Cell-Based Flu Vaccines
Brand name: Flucelvax Quadrivalent
- What are cell-based flu vaccines?
- Who can get Flucelvax Quadrivalent?
- Why has a cell-based flu vaccine been developed?
- How is the cell-based vaccine manufacturing process different than the traditional egg-based manufacturing process?
- What is the significance of FDA approving cell-based candidate vaccine viruses for use in the Flucelvax Quadrivalent cell-based flu vaccines?
- What are the possible benefits of using cell-based influenza vaccines?
- What were the results of the clinical trials using cell-based technology?
- Has cell-based technology been used before?
Cell-based flu vaccine production does not require chicken eggs because the vaccine viruses used to make vaccine are grown in animal cells.
‘Cell-based’ refers to how the influenza (flu) vaccine is made. Most inactivated flu vaccines are produced by growing flu viruses in eggs. The flu viruses used in the cell-based vaccines are grown in cultured cells of mammalian origin instead of in hens’ eggs.
Flucelvax Quadrivalent is the only cell-based inactivated flu vaccine that has been licensed by the FDA for use in the United States.
Flucelvax Quadrivalent is licensed for use in people 6 months and older.
Cell-based flu vaccine production does not use flu viruses grown in eggs and, therefore, is not dependent on the supply of eggs. In addition, cell-based flu vaccines that use cell-based candidate vaccine viruses (CVVs) have the potential to offer better protection than traditional, egg-based flu vaccines. The viruses used to make cell-based vaccines may be more similar to circulating “wild” flu viruses than the viruses used to make egg-based vaccines. In one study published in the Journal of Infectious Diseasesexternal icon among Medicare beneficiaries 65 years and older, cell-based vaccine provided greater protection against flu-related hospitalizations than standard-dose, egg based vaccine.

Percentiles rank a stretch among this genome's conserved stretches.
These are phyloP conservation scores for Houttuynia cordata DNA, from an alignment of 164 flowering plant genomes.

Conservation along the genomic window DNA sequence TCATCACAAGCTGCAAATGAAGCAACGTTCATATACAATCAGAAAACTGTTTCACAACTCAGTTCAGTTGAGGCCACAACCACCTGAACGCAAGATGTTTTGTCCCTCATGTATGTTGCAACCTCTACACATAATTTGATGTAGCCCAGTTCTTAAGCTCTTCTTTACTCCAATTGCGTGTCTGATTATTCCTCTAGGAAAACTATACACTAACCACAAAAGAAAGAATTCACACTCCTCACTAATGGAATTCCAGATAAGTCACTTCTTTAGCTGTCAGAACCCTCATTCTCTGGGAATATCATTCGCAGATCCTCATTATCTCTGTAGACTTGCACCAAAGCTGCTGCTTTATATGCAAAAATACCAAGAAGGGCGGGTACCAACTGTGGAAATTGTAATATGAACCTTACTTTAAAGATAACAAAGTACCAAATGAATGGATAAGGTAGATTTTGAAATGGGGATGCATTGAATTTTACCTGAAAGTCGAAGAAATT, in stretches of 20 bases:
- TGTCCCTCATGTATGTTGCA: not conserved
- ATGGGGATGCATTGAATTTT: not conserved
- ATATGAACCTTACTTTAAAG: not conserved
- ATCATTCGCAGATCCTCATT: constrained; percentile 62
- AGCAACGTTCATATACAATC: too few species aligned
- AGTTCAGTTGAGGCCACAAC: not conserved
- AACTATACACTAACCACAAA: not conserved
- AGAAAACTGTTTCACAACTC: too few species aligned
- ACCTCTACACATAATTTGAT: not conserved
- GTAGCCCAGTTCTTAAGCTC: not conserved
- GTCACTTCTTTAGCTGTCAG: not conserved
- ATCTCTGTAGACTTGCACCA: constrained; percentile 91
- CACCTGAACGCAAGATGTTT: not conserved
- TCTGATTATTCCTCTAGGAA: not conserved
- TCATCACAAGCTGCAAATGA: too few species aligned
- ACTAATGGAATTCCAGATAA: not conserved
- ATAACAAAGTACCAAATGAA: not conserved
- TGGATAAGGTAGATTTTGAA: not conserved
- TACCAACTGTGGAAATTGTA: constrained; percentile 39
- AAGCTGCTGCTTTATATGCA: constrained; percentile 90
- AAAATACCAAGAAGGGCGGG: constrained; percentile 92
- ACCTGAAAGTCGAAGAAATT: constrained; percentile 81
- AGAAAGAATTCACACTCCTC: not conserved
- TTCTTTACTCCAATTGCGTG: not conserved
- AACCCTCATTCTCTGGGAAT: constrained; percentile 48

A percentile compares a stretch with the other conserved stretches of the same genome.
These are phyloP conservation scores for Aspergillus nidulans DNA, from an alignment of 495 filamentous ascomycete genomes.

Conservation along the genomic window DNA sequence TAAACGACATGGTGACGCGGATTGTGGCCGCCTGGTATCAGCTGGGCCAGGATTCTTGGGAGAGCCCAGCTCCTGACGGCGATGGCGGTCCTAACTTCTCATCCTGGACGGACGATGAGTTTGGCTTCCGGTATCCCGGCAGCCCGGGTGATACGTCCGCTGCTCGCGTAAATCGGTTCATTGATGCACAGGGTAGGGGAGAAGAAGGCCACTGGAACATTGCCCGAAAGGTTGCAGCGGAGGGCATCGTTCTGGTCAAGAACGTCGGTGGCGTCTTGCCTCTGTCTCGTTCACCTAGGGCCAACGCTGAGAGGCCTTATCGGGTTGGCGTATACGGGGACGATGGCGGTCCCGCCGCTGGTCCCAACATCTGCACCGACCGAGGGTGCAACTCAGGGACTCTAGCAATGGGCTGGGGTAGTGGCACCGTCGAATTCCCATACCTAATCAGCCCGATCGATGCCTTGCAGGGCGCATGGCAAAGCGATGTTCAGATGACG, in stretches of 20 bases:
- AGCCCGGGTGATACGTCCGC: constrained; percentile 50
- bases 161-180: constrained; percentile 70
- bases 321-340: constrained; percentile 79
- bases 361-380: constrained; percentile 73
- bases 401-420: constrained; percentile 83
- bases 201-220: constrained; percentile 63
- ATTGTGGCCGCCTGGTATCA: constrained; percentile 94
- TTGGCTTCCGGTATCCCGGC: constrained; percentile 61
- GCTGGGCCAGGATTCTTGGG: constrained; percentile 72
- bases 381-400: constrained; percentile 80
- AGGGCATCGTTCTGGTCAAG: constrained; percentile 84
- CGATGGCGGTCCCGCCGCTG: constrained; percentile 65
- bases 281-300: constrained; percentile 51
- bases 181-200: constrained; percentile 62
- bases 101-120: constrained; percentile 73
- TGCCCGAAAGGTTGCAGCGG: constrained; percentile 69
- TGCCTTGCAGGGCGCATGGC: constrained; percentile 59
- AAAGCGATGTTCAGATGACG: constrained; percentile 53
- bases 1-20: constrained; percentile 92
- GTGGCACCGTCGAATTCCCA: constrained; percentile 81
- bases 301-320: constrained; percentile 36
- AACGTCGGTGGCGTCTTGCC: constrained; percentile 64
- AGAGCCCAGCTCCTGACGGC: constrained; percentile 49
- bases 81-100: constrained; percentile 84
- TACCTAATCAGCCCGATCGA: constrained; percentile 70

For the 2020-2021 flu season, all four flu viruses used in the Flucelvax Quadrivalent are cell-derived, making the vaccine egg-free.
How is the cell-based vaccine manufacturing process different than the traditional egg-based manufacturing process?
The cell-based vaccine manufacturing process uses animal cells (Madin-Darby Canine Kidney, or MDCK cells) as a host for the growing flu viruses instead of fertilized chicken eggs. For the 2020-2021 season, the viruses provided to the manufacturer to be grown in cell culture are cell-derived rather than egg-derived. Learn more about the cell-based flu vaccine manufacturing process on CDC’s How Flu Vaccines are Made web page.
What is the significance of FDA approving cell-based candidate vaccine viruses for use in the Flucelvax Quadrivalent cell-based flu vaccines?
Growing flu viruses in eggs can introduce changes (called egg-adapted changes) that can cause differences between the viruses in the vaccine and the ones that are circulating. These changes may have important implications for the body’s immune response to vaccination. For example, egg-adapted changes could cause the body’s immune system to produce antibodies that are less effective at preventing disease caused by the specific flu viruses in circulation. FDA’s approval of cell-based CVVs for use in cell-based flu vaccines could possibly improve the effectiveness of cell-based flu vaccines.
Observational studies have shown greater protection against flu or flu-like illness among people who received Flucelvax compared to those who received standard-dose egg-based vaccines.
A potential advantage of cell culture technology is that it might permit faster start-up of the vaccine manufacturing process in the event of a pandemic. The cells used to manufacture Flucelvax Quadrivalent are kept frozen and “banked.” Cell banking ensures an adequate supply of cells is readily available for vaccine production. Growing the flu viruses in cell culture for the manufacture of Flucelvax Quadrivalent is not dependent on an egg supply. Cell-based flu vaccines that are produced using CVVs have the potential to be more effective than traditional egg-based flu vaccines.
A clinical trial of the previous trivalent formulation of Flucelvax demonstrated effectiveness and safety among persons 18 through 49 years old. In immunogenicity studies among people 18 years and older and 4 through 17 years old, Flucelvax Quadrivalent was found to produce a similar immune response to the trivalent formulation. Post-vaccination symptoms were typical of those seen with other injectable flu vaccines.
Cell culture technology has been used to produce other U.S.-licensed vaccines, including vaccines for rotavirus, polio, smallpox, hepatitis, rubella and chickenpox.
Cell-based flu vaccines have been approved for use in many European countries.